What Does Jesus Mean To You

What Does Jesus Mean to You?

Cassandra Bellamy is a writer based in the United States. We were at Bible Study class on a Tuesday night when our teacher glanced at us and said, “What is Jesus to you?” He had been pacing back and forth in his normal fashion with one finger over his lips when we arrived. As he walked along each row, he gave everyone the opportunity to relate their own personal experiences with Jesus. Some said that Jesus was their Savior because He spared them from engaging in a variety of harmful activities.

One guy told how Jesus had taken on the roles of both mother and father for him when his parents passed away.

Some of the sentences that sprang to me were “Jesus is a rock in a weary country,” “Jesus is the lily of the valley,” and “Jesus is a shelter in a storm.” I know Jesus to be all of those things and more—He is whatever we require Him to be at any given time.

When it came time for me to speak, I recognized that Jesus had been (and continues to be) a friend of mine.

  1. Why didn’t I have a particular someone in my life?
  2. Why was I born with Arthrogryposis, a congenital joint deformity?
  3. In the middle of my sobbing and wallowing in self-pity, God’s peace and love would descend upon me.
  4. I felt this way because I was certain that Jesus was aware of all of my sorrows.
  5. “Cast all your anxieties on him because he is concerned about you,” Peter tells the congregation to do.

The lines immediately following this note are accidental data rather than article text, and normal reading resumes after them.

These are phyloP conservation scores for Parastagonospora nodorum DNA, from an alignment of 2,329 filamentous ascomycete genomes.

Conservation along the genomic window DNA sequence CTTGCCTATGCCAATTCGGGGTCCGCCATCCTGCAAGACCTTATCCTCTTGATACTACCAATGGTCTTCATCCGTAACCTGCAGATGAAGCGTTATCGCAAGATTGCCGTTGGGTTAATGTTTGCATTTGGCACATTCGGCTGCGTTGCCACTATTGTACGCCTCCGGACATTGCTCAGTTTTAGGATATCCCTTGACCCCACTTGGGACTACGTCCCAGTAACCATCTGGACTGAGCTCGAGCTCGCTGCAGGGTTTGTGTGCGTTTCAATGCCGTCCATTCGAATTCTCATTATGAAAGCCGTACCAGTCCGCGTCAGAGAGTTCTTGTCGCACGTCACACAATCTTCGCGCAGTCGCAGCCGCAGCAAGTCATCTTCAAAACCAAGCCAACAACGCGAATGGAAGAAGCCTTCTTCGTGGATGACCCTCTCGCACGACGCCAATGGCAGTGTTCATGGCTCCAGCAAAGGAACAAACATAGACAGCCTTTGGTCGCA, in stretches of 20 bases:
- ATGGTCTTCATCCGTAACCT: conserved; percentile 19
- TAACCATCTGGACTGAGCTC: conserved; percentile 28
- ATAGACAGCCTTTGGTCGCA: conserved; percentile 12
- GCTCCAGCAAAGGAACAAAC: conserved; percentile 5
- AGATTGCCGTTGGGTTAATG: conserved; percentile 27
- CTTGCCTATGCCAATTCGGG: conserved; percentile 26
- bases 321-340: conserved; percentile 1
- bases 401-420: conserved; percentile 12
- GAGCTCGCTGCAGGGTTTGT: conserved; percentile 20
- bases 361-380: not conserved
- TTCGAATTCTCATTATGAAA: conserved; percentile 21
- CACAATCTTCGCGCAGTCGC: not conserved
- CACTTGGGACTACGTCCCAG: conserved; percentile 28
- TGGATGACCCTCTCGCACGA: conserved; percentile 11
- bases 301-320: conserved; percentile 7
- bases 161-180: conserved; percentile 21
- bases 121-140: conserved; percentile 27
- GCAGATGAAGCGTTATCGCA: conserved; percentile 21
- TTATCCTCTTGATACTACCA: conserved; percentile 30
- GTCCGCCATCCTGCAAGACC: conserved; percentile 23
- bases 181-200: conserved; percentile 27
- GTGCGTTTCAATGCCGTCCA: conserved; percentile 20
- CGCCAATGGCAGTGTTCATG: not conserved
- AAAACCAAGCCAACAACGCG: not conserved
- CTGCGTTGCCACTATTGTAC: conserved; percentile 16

6. He is paying attention.
  7. “What a Friend We Have in Jesus,” the lyrics to which go: “What a Friend We Have in Jesus, All our sins and griefs to bear!” is one of my favorite hymns.

What a price we pay for our lack of serenity.

It’s all because we don’t bring everything to God in our prayers!

Is there any difficulty in any part of the world?

Is it possible to meet a friend who is as loyal as we are and who would share all of our misfortunes with us?

Afraid that we are weak and burdened with a great load of responsibility?

Hast thou been abandoned by those whom thou despisess? Pray about it and bring it to the Lord! He will take thee into his arms and shelter thee; there will be comfort for thee there. What does Jesus mean to you? Do you require assistance in bearing your burdens? Jesus will do it!

What Does Jesus Mean to Us Today?

“What Does Jesus Mean to Us Today?” asks the author. The Ensign, September 2013, pages 72–73 Jesus the Christ, the Son of God, is the Jesus I know and believe in, and he is the one I worship. The Holy Ghost has disclosed this witness to me via the blessing and power of the Holy Spirit. “I know that He is. the Creator of the world and everything in it, that He is our Savior who loves each of us and who died on the cross for us, who teaches us compassion and forgiveness, who is the friend of all, the healer of the sick, and the giver of peace to all who will listen and believe in Him,” I say.

  • In the early apostles’ eyes, what did Jesus represent?
  • Modern man must not be led astray from ancient and latter-day truths—truths and spiritual experiences that occurred when prophets walked and talked with Jesus.
  • (Mark 16:7).
  • Peter and John raced to the sepulcher.
  • Peter was now a close witness to this tremendous occurrence.
  • People were pricked in their hearts and asked, “Men and brethren, what shall we do?” (Acts 2:37).
  • (Acts 2:38).
  • They felt of the spirit and power of our Lord’s senior Apostle.